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High yield fund flows stumble, demand side may be getting weak

US High Yield Bond Fund Flows 2013-05-21Enlarge GraphHigh yield bond flows for last week posted the first outflow in five weeks, possibly signaling weak investor confidence

Fund flows are the best indicator of investor demand in the high yield bond market. Naturally, an increase in investor demand is reflected in increased bond prices and lower yields.

When demand falters, issuance is diminished as well, along with the relative repricing effect that new issuances have in the market, reducing support for low yields and high bond prices.

Flows drop unexpectedly

Fund flows for the week ended May 17th dropped $403 million after four weeks of decently sized inflows. Year-to-date fund flows are now just below $1 billion, compared to the $20 billion inflows seen by the leveraged loans.

The uncertainty of the summer ahead, as well as continued strong returns in the equities market, has investors worrying about the inherent interest risk in high yield bonds. Interestingly enough, flows for leveraged loans dropped as well, which means perhaps investors are now more bullish about equities than debt.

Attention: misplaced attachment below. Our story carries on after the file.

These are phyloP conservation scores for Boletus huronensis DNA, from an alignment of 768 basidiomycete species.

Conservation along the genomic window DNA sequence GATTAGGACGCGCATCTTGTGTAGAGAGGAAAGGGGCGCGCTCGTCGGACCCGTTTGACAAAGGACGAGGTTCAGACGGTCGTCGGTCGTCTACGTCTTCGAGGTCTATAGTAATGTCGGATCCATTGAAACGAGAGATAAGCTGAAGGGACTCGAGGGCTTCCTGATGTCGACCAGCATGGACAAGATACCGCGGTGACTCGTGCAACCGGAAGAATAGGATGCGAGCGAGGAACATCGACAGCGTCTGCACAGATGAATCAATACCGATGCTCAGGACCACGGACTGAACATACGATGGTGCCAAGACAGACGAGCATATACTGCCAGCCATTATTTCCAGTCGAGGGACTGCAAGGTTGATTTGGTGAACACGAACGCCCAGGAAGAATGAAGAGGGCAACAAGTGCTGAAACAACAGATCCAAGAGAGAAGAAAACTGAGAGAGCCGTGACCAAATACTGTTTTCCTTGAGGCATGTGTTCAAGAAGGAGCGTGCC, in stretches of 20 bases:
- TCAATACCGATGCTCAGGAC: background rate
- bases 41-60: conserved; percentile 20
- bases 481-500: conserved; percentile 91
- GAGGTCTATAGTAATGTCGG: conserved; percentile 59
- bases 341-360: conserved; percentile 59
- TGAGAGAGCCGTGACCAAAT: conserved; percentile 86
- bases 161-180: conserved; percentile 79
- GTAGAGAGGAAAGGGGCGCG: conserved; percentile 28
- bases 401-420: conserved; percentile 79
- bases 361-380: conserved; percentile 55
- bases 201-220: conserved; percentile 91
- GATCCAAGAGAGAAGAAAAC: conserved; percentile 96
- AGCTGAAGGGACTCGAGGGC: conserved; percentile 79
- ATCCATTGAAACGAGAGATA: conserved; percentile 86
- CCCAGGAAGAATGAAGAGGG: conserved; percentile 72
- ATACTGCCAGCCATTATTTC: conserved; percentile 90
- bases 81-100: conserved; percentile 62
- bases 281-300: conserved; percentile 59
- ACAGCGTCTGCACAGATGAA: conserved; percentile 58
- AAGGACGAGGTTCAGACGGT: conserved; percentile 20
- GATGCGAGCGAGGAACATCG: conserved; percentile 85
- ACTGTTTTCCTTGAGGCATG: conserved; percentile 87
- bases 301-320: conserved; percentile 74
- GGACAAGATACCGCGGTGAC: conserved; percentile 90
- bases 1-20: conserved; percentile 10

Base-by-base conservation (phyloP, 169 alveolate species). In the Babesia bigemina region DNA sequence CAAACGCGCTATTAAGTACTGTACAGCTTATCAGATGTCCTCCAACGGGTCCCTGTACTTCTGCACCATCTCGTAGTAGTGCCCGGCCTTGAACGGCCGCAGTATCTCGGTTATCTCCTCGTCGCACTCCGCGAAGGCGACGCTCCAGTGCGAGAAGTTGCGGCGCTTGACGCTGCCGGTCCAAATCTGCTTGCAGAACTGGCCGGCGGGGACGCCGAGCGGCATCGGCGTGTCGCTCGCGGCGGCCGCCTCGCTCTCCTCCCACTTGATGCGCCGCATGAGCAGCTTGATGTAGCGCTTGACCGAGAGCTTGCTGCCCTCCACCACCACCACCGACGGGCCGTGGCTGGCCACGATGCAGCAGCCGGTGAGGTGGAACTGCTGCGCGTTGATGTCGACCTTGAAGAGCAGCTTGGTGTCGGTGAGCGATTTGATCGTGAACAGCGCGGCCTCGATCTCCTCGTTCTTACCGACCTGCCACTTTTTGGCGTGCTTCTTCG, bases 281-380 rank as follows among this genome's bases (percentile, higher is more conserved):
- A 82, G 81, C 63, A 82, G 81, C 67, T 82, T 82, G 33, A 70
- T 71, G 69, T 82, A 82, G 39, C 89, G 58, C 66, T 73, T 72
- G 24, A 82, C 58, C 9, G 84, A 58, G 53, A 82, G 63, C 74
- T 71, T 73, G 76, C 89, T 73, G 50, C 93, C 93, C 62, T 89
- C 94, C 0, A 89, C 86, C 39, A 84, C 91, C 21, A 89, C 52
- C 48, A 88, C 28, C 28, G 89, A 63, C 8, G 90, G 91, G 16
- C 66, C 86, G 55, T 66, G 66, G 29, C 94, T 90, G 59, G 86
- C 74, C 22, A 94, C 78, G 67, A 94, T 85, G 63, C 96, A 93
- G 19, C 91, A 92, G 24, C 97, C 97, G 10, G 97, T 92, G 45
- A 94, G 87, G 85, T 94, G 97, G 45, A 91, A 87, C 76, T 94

The increased interest in equities was evident by the strong equities inflows observed by the equities markets, especially international markets, such as Japan and Russia.

Outlook

With the current strength in the U.S. equities market and seemingly growing interest in foreign equity markets, it is unlikely that the debt markets will regain strength until there is a strong negative catalyst to justify it. Uncertainty on the timing of increased interest rates and increasing recovery expectations increase the likelihood of an earlier termination of quantitative easing.

While this is just one data point, it is supported by action in the equities market as well as in the leverage loan market and is in line with an expected change of sentiment given the global recovery conditions. It is likely a matter of time before issuance starts to drop, which may be compounded by the seasonal drop in issuance observed during the summer months.

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